In an effort to put its wild, crystal meth-fuelled party days behind it, the Co-op Bank announced today that it had made its ethical code more stringent. Indeed, to show just how completely it’s turned over a new leaf, the ‘ethical bank’ will no longer trade with firms that fail to meet its own, high standards.
And high they are. Under the bank’s revised code, it seems nothing more sinful than a second ginger nut with your tea will be permitted. The Co-op Bank’s renewed commitment to the environment, social and economic development, and human and animal rights means it has now blacklisted firms involved with ‘irresponsible gambling’ and payday loans, or that ‘do not responsibly pay tax in their home countries’.
Co-op Bank may find the trek back to the moral high ground a rather long one. Though it has a strong history of ethical banking, – its code dates back to 1992 – its reputation was shattered in 2013 when it was found to have a £1.5bn black hole in its accounts, while its chairman, Reverend Paul ‘Crystal Methodist’ Flowers, was embroiled in a drug scandal that later resulted in a conviction.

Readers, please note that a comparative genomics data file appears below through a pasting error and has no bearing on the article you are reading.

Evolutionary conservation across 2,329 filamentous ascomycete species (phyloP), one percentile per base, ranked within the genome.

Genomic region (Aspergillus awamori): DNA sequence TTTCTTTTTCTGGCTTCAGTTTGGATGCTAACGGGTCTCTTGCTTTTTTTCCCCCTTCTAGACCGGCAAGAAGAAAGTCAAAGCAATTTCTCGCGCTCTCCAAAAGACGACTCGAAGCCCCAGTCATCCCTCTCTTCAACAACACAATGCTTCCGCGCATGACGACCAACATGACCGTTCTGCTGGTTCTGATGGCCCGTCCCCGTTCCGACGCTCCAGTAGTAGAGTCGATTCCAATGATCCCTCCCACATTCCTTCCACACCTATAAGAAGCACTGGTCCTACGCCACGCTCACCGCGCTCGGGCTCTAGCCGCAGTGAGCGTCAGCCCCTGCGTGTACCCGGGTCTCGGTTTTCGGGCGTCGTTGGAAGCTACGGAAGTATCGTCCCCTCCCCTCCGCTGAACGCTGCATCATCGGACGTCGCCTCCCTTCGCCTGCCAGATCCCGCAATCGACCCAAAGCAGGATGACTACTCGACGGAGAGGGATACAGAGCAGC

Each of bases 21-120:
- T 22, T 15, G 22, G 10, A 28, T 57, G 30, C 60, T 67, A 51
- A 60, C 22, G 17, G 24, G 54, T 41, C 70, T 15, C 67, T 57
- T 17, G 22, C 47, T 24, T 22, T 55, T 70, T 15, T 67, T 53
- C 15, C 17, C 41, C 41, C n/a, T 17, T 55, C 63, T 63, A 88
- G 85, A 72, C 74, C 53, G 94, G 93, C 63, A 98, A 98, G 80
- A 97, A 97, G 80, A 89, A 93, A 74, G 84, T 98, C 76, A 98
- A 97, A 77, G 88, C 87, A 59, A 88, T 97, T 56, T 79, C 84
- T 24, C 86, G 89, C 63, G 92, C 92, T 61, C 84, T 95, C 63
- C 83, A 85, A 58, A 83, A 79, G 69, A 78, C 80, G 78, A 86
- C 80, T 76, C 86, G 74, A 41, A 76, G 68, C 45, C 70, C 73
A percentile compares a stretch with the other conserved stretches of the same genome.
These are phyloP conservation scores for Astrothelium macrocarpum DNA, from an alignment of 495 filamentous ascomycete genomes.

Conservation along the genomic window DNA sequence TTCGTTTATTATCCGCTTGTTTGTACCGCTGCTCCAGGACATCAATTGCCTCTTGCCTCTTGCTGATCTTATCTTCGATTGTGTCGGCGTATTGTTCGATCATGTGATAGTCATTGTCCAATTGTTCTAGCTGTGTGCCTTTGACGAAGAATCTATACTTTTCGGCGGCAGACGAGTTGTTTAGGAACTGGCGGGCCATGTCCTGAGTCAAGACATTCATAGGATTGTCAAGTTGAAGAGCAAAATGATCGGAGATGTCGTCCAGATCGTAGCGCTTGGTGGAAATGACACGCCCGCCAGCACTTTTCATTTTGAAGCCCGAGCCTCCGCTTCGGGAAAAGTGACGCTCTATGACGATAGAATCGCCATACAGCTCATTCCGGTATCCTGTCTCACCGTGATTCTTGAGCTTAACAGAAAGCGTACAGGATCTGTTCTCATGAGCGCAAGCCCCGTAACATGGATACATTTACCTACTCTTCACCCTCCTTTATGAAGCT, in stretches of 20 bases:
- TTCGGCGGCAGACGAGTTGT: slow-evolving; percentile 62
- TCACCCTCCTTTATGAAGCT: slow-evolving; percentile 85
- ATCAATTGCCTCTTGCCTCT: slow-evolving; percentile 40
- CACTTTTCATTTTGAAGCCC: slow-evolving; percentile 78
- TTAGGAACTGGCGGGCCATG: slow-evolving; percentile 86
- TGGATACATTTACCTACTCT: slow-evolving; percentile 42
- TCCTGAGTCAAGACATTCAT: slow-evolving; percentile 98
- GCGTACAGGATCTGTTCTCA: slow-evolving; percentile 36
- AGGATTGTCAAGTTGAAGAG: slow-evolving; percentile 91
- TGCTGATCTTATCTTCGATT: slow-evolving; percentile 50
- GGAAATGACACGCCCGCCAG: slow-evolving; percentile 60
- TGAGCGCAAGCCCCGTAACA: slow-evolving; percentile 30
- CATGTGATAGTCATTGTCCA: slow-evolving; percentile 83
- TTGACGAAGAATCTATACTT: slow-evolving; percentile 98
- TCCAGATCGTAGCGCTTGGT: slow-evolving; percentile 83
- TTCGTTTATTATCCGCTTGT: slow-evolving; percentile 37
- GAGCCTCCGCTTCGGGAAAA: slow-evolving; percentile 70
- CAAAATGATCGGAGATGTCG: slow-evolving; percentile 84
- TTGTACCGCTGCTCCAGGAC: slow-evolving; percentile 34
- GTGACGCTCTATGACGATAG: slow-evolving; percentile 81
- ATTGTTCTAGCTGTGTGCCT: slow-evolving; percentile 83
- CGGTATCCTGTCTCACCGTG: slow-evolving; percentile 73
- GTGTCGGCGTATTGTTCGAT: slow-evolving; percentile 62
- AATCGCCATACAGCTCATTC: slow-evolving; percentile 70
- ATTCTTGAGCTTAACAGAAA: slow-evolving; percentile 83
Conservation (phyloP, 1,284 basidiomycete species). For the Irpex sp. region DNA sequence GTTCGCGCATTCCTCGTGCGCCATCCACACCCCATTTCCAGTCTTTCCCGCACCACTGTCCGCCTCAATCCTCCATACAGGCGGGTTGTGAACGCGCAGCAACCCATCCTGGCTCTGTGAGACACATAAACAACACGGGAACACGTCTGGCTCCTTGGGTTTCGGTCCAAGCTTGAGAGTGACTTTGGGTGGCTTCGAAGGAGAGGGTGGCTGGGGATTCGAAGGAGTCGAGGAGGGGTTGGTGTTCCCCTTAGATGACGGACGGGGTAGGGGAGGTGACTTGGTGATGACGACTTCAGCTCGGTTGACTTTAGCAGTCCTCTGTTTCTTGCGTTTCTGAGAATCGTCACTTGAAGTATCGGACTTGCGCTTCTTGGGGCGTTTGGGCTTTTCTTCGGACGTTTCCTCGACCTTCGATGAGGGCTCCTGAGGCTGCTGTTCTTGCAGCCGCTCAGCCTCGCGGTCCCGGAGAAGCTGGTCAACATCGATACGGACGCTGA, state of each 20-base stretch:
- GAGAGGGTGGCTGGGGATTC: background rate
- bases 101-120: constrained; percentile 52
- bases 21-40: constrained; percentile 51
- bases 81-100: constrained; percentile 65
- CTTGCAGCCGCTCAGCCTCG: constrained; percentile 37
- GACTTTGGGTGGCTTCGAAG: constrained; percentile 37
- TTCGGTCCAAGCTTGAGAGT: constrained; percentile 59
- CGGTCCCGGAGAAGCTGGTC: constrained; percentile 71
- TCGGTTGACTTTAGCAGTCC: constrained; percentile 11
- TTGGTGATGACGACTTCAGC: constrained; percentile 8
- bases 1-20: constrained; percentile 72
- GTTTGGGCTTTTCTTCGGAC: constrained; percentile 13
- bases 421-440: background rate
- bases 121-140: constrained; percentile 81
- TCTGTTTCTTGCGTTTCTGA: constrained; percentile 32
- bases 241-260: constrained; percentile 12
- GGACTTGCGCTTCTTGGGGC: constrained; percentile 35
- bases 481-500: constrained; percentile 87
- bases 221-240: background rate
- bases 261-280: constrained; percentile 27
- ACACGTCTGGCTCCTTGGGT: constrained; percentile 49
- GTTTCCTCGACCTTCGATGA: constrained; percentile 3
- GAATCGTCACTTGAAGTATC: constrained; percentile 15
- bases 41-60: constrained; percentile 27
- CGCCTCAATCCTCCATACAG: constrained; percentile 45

The bank was bought out by hedge fund investors and is now only 20% owned by the Co-operative Group. Its new management has pushed for some time to restore the bank’s reputation, launching an advert featuring an ‘ethics and values’ tattoo last year, and commissioning the YouGov poll that resulted in today’s change to their code.
Four-fifths of the 74,000 customers polled said that they wanted the bank to stop trading with companies that breach its own ethical principles, and the bank is keen show it’s listened. ‘We have already written co-operative values and ethics into our constitution to ensure that this vital aspect of our heritage is maintained,’ said Laura Cartensen, chair of the Bank’s Values and Ethics Committee.
While it’s all well and good that the Co-Op Bank is setting itself on the straight and narrow ethically, its customers might also be interested in the bank’s commitment to its own solvency. Last year, it lost £76m and then failed the government’s stress test in December. Still, one step at a time, eh.